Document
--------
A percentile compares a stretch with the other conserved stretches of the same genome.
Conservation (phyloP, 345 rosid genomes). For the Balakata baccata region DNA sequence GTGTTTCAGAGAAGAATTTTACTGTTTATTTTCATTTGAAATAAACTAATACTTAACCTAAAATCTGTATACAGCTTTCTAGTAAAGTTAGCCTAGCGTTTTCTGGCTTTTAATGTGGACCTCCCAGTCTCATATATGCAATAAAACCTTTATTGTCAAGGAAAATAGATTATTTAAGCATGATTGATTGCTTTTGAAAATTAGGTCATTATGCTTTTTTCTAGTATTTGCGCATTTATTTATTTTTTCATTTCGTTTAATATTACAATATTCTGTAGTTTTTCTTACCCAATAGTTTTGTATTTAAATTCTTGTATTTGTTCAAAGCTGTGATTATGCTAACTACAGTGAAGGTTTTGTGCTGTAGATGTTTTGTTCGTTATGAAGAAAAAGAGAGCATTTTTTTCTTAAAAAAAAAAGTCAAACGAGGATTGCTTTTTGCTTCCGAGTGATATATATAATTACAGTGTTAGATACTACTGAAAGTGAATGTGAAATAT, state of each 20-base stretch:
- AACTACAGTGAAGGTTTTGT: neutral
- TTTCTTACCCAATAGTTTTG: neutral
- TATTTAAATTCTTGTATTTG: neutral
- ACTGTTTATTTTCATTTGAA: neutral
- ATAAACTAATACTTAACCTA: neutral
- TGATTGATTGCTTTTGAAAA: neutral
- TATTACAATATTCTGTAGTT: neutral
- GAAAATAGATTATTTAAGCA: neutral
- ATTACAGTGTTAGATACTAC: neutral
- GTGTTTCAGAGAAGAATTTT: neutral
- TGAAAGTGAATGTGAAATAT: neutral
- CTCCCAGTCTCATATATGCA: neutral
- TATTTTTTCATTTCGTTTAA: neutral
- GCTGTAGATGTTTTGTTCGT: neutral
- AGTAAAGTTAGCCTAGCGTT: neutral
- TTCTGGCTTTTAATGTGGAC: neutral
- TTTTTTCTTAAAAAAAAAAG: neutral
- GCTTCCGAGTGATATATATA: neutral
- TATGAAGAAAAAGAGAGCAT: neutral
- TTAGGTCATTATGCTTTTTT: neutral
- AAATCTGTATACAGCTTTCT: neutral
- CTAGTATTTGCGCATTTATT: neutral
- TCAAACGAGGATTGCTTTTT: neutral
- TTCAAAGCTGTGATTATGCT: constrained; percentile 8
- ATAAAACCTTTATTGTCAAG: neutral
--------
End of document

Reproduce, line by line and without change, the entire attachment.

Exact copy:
A percentile compares a stretch with the other conserved stretches of the same genome.
Conservation (phyloP, 345 rosid genomes). For the Balakata baccata region DNA sequence GTGTTTCAGAGAAGAATTTTACTGTTTATTTTCATTTGAAATAAACTAATACTTAACCTAAAATCTGTATACAGCTTTCTAGTAAAGTTAGCCTAGCGTTTTCTGGCTTTTAATGTGGACCTCCCAGTCTCATATATGCAATAAAACCTTTATTGTCAAGGAAAATAGATTATTTAAGCATGATTGATTGCTTTTGAAAATTAGGTCATTATGCTTTTTTCTAGTATTTGCGCATTTATTTATTTTTTCATTTCGTTTAATATTACAATATTCTGTAGTTTTTCTTACCCAATAGTTTTGTATTTAAATTCTTGTATTTGTTCAAAGCTGTGATTATGCTAACTACAGTGAAGGTTTTGTGCTGTAGATGTTTTGTTCGTTATGAAGAAAAAGAGAGCATTTTTTTCTTAAAAAAAAAAGTCAAACGAGGATTGCTTTTTGCTTCCGAGTGATATATATAATTACAGTGTTAGATACTACTGAAAGTGAATGTGAAATAT, state of each 20-base stretch:
- AACTACAGTGAAGGTTTTGT: neutral
- TTTCTTACCCAATAGTTTTG: neutral
- TATTTAAATTCTTGTATTTG: neutral
- ACTGTTTATTTTCATTTGAA: neutral
- ATAAACTAATACTTAACCTA: neutral
- TGATTGATTGCTTTTGAAAA: neutral
- TATTACAATATTCTGTAGTT: neutral
- GAAAATAGATTATTTAAGCA: neutral
- ATTACAGTGTTAGATACTAC: neutral
- GTGTTTCAGAGAAGAATTTT: neutral
- TGAAAGTGAATGTGAAATAT: neutral
- CTCCCAGTCTCATATATGCA: neutral
- TATTTTTTCATTTCGTTTAA: neutral
- GCTGTAGATGTTTTGTTCGT: neutral
- AGTAAAGTTAGCCTAGCGTT: neutral
- TTCTGGCTTTTAATGTGGAC: neutral
- TTTTTTCTTAAAAAAAAAAG: neutral
- GCTTCCGAGTGATATATATA: neutral
- TATGAAGAAAAAGAGAGCAT: neutral
- TTAGGTCATTATGCTTTTTT: neutral
- AAATCTGTATACAGCTTTCT: neutral
- CTAGTATTTGCGCATTTATT: neutral
- TCAAACGAGGATTGCTTTTT: neutral
- TTCAAAGCTGTGATTATGCT: constrained; percentile 8
- ATAAAACCTTTATTGTCAAG: neutral